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Analysis of usage data

Statistics on their own can illustrate certain trends, but in order to gain a fuller picture, variables need to be analysed in greater depth, and compared against information from other sources. The NESLi2 study, funded by the UK Joint Information Systems Committee (JISC), is a good example of ways of carrying out such analysis. This project took usage data from four publishers participating in the NESLi2 license initiative, for 17 UK libraries in the years 2003 and 2004. The libraries were a representative selection of small, medium and large, from both pre- and post-1992 universities.

The basic unit of measure was the COUNTER JR1 report (the number of successful full-text article requests). In addition, further information was obtained about the cost of the deal, the list of subscribed titles, the number of full-time equivalent users, and the total library serials budget, and used to analyse the following variables (Conyers, 2005, 2006a and 2006b):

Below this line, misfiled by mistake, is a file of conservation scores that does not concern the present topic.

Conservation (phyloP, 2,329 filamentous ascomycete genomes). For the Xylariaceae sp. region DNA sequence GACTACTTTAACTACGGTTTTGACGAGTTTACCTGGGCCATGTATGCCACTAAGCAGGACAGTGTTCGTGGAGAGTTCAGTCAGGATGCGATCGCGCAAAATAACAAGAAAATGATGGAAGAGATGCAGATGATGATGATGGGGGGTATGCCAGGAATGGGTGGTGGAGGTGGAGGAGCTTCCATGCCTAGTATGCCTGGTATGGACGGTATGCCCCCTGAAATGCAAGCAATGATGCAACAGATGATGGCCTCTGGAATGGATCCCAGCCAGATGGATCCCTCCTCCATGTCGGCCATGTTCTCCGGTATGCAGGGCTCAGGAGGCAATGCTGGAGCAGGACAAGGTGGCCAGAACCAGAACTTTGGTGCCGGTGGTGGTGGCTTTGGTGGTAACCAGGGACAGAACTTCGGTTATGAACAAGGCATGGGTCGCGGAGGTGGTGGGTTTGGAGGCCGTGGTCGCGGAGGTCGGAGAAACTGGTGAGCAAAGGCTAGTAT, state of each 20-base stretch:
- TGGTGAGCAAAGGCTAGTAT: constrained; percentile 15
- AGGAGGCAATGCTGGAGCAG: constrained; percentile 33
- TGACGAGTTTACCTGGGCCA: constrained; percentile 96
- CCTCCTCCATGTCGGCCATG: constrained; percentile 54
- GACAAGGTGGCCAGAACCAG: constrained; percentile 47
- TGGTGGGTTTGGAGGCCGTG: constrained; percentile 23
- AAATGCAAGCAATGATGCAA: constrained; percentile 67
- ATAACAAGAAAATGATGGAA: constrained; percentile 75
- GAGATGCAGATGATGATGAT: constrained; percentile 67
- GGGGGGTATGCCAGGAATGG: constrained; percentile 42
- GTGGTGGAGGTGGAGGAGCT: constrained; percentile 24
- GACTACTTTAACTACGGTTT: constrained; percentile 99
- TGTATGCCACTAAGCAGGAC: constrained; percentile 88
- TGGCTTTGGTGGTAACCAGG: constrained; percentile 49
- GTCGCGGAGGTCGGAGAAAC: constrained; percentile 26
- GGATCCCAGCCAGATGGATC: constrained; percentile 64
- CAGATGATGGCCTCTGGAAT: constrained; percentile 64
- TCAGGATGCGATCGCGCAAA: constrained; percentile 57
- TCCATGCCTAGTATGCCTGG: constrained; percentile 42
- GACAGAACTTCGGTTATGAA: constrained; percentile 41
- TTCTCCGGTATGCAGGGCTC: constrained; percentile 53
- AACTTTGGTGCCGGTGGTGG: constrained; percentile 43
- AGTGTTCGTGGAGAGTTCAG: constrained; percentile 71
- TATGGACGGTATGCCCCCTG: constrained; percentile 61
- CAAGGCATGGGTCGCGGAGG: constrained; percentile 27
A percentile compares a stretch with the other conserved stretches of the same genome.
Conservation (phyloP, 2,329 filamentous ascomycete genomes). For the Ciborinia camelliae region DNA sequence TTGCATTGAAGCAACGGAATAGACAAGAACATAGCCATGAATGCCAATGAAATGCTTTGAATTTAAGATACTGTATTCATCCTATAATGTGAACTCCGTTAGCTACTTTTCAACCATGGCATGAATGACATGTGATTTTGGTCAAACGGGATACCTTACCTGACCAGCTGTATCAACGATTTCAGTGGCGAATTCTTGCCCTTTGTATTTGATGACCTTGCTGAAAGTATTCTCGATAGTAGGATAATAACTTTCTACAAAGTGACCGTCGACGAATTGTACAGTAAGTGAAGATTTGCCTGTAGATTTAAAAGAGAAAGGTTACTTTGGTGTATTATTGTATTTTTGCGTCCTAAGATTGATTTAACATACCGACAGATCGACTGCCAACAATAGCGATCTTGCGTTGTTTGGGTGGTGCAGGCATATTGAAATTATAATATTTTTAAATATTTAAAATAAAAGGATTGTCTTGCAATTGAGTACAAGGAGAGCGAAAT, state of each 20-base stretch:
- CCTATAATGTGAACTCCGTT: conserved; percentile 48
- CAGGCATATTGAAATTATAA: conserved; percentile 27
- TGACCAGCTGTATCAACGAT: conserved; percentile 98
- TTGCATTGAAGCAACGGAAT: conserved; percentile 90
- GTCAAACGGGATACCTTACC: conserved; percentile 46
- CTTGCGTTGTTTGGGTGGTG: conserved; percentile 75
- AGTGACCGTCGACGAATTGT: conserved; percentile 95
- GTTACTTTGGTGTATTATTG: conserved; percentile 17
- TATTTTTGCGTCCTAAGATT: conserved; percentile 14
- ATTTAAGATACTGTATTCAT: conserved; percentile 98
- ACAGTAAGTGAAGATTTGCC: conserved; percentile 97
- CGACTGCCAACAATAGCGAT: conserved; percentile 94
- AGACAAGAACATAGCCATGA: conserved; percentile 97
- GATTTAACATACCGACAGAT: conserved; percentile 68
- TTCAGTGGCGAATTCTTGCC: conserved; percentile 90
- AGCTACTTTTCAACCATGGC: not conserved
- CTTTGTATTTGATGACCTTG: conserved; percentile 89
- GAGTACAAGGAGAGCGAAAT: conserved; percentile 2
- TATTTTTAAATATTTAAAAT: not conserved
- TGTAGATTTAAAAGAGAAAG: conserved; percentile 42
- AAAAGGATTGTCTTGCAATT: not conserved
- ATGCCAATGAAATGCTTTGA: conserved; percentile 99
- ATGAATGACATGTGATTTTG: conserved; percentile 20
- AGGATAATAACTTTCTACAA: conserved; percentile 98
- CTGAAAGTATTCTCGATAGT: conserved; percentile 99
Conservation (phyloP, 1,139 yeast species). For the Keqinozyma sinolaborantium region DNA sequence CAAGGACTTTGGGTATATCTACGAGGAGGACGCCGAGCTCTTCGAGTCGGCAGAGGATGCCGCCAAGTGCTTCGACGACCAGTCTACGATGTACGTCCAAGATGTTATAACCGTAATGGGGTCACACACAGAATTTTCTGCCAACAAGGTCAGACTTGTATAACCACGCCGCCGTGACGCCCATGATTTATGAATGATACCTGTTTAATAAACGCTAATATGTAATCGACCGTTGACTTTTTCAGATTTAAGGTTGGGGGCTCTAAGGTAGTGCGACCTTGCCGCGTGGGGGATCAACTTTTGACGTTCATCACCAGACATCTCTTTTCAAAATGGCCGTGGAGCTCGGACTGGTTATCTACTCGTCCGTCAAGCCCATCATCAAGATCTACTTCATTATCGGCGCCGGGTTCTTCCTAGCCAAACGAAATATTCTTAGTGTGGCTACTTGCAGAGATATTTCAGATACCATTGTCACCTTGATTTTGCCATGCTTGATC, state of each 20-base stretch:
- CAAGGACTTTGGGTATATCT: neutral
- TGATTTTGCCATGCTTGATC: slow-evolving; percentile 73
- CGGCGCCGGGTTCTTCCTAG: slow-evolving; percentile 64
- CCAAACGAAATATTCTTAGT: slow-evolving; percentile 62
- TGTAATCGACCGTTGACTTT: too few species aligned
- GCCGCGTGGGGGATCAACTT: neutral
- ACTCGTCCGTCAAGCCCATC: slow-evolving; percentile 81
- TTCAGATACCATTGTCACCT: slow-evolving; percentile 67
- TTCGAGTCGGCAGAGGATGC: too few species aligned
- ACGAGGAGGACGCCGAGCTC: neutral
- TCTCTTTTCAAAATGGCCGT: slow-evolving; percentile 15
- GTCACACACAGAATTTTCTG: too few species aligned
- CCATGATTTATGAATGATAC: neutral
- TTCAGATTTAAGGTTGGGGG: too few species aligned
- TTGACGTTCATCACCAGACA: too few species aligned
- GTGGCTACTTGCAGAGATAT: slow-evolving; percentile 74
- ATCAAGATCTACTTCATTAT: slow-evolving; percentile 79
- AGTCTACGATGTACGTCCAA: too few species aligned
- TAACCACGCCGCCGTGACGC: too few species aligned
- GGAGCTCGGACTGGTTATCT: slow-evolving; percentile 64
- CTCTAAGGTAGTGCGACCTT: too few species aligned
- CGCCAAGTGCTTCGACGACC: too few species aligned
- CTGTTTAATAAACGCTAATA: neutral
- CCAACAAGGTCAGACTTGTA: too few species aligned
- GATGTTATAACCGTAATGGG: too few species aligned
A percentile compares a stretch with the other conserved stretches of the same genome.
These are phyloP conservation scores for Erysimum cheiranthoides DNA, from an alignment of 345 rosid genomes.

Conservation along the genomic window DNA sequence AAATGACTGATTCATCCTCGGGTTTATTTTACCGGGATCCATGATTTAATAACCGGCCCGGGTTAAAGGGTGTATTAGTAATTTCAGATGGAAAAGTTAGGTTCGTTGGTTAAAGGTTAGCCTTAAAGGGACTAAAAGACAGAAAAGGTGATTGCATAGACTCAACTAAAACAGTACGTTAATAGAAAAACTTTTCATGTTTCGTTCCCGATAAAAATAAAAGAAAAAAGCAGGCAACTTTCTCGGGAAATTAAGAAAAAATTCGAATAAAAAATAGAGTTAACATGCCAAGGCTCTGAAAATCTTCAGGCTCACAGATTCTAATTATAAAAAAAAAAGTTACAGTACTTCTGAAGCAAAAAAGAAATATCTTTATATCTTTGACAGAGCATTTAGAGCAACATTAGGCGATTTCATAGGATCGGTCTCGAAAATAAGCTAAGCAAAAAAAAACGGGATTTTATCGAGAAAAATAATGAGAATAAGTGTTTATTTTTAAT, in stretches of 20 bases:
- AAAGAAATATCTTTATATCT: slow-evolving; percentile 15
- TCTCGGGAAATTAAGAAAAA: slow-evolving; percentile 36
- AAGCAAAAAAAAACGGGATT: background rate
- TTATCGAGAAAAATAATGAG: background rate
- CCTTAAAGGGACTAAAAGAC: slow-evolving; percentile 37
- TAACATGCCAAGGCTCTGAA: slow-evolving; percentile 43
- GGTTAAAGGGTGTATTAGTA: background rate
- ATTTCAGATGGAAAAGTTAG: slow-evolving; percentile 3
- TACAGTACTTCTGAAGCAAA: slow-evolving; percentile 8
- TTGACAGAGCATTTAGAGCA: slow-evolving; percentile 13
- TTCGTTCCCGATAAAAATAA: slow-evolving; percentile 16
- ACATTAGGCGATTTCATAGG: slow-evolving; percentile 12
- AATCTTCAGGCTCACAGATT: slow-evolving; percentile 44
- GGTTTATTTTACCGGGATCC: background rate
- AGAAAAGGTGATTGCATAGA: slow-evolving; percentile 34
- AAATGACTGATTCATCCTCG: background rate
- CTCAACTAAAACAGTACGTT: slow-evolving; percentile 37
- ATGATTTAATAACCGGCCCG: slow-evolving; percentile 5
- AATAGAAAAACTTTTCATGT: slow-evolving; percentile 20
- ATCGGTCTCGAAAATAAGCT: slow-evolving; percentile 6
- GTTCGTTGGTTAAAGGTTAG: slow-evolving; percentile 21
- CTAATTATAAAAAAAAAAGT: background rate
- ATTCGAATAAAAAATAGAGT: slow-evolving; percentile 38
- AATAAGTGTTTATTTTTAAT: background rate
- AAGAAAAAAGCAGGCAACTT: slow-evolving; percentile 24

Usage range: title requests were sorted into the following groups, which enabled identification of high and low use titles:

  • nil and low range (under 10 requests)
  • medium range (10-99 requests)
  • high range (more than 100 requests).

   Price band: grouped as below, which enabled the relationship between usage and price band to be identified:

  • unpriced;
  • low price (under £200)
  • medium price (£200-£399)
  • high price (£400-£999)
  • very high price (over £1,000).

   Subject category: these were divided into STM (science, technology and medicine), and HSS (humanities and social sciences).

   Subscribed or unsubscribed: by identifying to which category titles belong, it is possible to find which are most used.

By manipulating these variables it was possible to assess value for money and in particular to look at the average cost of request (Conyers, 2006a, 2006b).